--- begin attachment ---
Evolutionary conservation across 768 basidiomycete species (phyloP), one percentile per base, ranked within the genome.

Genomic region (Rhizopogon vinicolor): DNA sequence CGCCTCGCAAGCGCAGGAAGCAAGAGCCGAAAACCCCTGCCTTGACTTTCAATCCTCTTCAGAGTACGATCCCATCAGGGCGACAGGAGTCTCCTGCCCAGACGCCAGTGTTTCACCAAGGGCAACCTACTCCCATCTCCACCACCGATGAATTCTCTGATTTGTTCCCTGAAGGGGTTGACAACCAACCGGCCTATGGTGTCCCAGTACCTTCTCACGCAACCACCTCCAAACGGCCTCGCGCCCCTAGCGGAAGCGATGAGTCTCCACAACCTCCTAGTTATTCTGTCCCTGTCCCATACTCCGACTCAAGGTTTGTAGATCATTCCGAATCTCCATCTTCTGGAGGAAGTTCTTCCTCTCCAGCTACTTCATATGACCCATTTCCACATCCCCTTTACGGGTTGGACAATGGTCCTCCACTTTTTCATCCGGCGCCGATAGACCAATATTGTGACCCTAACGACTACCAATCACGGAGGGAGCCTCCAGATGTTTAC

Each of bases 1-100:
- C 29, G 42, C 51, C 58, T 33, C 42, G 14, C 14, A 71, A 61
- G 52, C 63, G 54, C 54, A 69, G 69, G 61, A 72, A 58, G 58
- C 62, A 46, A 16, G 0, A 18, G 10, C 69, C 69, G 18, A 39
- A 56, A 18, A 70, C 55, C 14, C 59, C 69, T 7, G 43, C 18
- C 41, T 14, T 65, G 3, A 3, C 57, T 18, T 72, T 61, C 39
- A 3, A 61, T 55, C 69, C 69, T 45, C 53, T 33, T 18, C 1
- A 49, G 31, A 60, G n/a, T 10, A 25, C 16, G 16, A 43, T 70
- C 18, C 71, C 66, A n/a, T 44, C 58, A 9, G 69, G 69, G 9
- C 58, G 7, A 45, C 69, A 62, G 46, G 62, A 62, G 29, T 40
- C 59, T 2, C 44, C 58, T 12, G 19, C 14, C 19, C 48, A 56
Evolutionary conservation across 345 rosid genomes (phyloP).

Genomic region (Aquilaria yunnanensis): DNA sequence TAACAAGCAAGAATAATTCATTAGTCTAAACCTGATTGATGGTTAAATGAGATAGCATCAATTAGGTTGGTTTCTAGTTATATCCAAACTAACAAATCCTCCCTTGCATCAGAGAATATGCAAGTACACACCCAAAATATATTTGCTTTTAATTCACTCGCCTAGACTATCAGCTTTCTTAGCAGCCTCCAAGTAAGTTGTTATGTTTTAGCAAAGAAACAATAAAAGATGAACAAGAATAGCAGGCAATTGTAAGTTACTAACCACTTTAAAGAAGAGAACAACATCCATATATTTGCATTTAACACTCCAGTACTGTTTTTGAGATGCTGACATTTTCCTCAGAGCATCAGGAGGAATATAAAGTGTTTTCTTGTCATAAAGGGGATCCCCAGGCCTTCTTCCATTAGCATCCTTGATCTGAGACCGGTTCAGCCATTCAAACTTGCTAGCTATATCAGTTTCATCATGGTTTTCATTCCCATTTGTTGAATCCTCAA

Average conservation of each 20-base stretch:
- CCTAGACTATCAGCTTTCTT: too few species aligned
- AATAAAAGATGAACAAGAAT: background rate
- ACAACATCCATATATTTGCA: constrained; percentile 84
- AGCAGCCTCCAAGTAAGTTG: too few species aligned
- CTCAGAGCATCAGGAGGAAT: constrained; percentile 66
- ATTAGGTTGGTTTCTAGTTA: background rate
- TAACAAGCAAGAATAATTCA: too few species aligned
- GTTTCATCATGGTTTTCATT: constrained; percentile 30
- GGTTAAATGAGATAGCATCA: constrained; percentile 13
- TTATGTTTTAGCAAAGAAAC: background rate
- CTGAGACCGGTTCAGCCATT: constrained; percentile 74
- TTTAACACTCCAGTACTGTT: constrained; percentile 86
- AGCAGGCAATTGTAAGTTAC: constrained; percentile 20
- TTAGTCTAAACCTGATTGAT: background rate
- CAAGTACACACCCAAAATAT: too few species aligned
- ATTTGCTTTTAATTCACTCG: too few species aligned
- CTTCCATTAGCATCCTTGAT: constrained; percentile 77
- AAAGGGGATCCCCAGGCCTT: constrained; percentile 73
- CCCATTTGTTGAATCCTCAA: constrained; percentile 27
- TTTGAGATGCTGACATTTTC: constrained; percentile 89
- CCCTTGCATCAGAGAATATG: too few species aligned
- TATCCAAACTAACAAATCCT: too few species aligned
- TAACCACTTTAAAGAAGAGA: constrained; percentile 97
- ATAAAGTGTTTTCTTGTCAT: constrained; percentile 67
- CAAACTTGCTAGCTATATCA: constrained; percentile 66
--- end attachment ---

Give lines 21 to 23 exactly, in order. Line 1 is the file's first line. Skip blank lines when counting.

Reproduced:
- CTCAGAGCATCAGGAGGAAT: constrained; percentile 66
- ATTAGGTTGGTTTCTAGTTA: background rate
- TAACAAGCAAGAATAATTCA: too few species aligned